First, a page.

By BRIAN HOWEY
NASHVILLE, Ind. — There was a basketball gym-style scoreboard outside of then-Supt. Tony Bennett’s Statehouse office in July 2009. A clock ticked off the time remaining in his term. The score showed Indiana’s high school graduation rate at 77.8 percent.
Bennett informed me that by the end of his term in 2012, Indiana would have a 90 percent graduation rate.
I found Bennett’s goals ambitious, even aggressive. His confidence was as audacious as that of NFL Hall of Famer Deion Sanders.
Over the three decades of covering Indiana politics and public policy, the high school graduation rate had always been in that 70th percentile. Bennett was promising to reach the 90th percentile in just four short years, coming without any significant increase in school funding. While then-Gov. Mitch Daniels had side-stepped then-Speaker Pat Bauer’s aversion to education reform by seeking changes administratively from 2007 through 2010, the real thrust of the Daniels/Bennett change didn’t pass until April 2011.
It was then that the number of charter schools increased, the voucher program began, and there were mold-splitting reforms in school and teacher grading that included the “A through F” program, and the credentialing of principals and superintendents. Bennett had made other changes early in his term, such as ending half days and teacher training changing to emphasize the topics they would teach.
Lo and behold, in 2011 the Indiana graduation rate officially stood at 86.61 percent, and in Bennett’s final year in office, at a stunning 88.38 percent. It was astonishingly close to Bennett’s goal.
If these results were too good to be true, when you mined down into other data related to public education, you could see problems in the metrics. In 2006, Indiana University noted that of the 92,624 freshmen entering the state’s higher education system in 2003-04, some 23.3 percent had to take remedial courses. Essentially, this means their prep training was below university standards.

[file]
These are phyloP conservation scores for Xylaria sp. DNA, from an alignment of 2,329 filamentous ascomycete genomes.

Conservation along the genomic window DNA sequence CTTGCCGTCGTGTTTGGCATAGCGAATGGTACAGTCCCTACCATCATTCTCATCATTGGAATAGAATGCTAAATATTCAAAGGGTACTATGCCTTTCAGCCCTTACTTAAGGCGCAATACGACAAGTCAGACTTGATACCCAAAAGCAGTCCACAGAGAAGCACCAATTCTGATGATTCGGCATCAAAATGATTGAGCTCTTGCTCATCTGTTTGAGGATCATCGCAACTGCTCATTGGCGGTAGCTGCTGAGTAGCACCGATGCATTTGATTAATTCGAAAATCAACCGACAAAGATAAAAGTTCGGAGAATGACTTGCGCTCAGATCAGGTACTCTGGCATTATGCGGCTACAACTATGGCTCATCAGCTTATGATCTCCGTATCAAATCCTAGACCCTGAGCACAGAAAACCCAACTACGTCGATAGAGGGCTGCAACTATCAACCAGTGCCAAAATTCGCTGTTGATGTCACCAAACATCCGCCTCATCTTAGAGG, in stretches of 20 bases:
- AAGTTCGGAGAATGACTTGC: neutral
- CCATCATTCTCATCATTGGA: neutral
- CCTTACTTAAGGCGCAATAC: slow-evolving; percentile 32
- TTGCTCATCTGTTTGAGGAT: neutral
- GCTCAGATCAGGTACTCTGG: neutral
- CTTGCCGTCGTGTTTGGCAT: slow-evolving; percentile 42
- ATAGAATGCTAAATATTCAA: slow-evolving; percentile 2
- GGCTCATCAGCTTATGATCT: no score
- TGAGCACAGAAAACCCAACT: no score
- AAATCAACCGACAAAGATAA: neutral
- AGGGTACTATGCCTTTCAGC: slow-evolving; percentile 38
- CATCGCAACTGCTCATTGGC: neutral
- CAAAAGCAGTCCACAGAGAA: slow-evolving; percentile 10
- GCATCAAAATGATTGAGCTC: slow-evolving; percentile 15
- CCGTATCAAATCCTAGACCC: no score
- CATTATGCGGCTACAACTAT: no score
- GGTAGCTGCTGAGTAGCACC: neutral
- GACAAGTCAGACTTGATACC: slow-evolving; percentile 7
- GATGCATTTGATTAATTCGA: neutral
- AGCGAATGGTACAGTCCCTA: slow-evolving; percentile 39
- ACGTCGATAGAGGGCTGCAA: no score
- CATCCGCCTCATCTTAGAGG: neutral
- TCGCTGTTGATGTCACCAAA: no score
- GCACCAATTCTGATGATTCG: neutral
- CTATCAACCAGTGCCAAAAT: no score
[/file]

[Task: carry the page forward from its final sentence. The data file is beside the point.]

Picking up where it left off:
In 2011, the Indiana Higher Education Commission found that more than 40 percent of prep graduates were in university remediation, as well as 7 percent with academic honors degrees. For students who graduated with a general degree, it was 83 percent.
These past eight months, after one of the most rapid rises in Indiana politics and education, we’ve watched the precipitous fall of Supt. Tony Bennett, culminating with his stunning upset loss to little-known Democrat Glenda Ritz last November, and as of Thursday, his resignation as Florida’s education superintendent.
Bennett’s ultimate Sunshine State downfall had its roots in Indiana, where emails obtained by the Associated Press’s Tom LoBianco revealed Bennett’s willingness to take liberties with the A through F numbers of Christel House, a charter school founded by Indiana philanthropist Christel DeHaan. It looked even worse when it was reported that DeHaan had contributed $130,000 to Bennett’s reelection campaign.
Bennett had cited Christel House as the poster child for his reforms. But last September, when it became clear the charter school would receive a “C” instead of an “A”, it set off a panic in the superintendent’s office. “Oh crap. We cannot release until this is resolved,” said Heather Neal, an aide to the superintendent on Sept. 12, 2012 and now Gov. Mike Pence’s legislative liaison. Bennett would email, saying, “They need to understand that anything less than an A for Christel House compromises all of our accountability work. We may well lose Pence on this as well ... .”
And in a Sept. 13 email to DOE brass Neal, Jon Gubera and Dale Chu, Bennett would write, “I cannot count the number of times we have been in meetings with Christel, the Chamber, [House Speaker] Brian Bosma, [Senate President] David Long and others when I have said that we count Christel House as an A school. Now here we are and they are not an A school. We have two problems. First, I either lied or twisted the truth in order to get what we want. I hope we come to the meeting today with solutions and not excuses and/or explanations for me to wiggle myself out of repeated lies I have made over the past six months.”
By the time the A to F numbers were released, Christel House had received an “A” in what the AP would describe as a “weeklong behind-the-scenes scramble” to find a way to “lift Christel House from a C to an A. It’s not clear from the emails exactly how Gubera changed the grading formula, but they do show DeHaan’s grade jumping twice.”
“That’s like parting the Red Sea to get numbers to move that significantly,” Jeff Butts, superintendent of Wayne Township schools in Indianapolis, told AP. Hammond Mayor Thomas McDermott Jr., was incensed at the special treatment, noting that the Hammond Academy of Science and Technology received an “F” due to what he called a “data-entry problem.”
Bennett would acknowledge to education blog StateImpact, “Frankly, my emails portrayed correctly my frustrations with the fact that there was a nuance in the system that did not lend itself to face validity.”
When it came to compromising accountability, Bennett and his staff undermined not only his meteoric career, but the entire strata of reforms that may be nothing more than a hollow facade.
— This columnist publishes at www.howeypolitics.com. Find him on Twitter @hwypol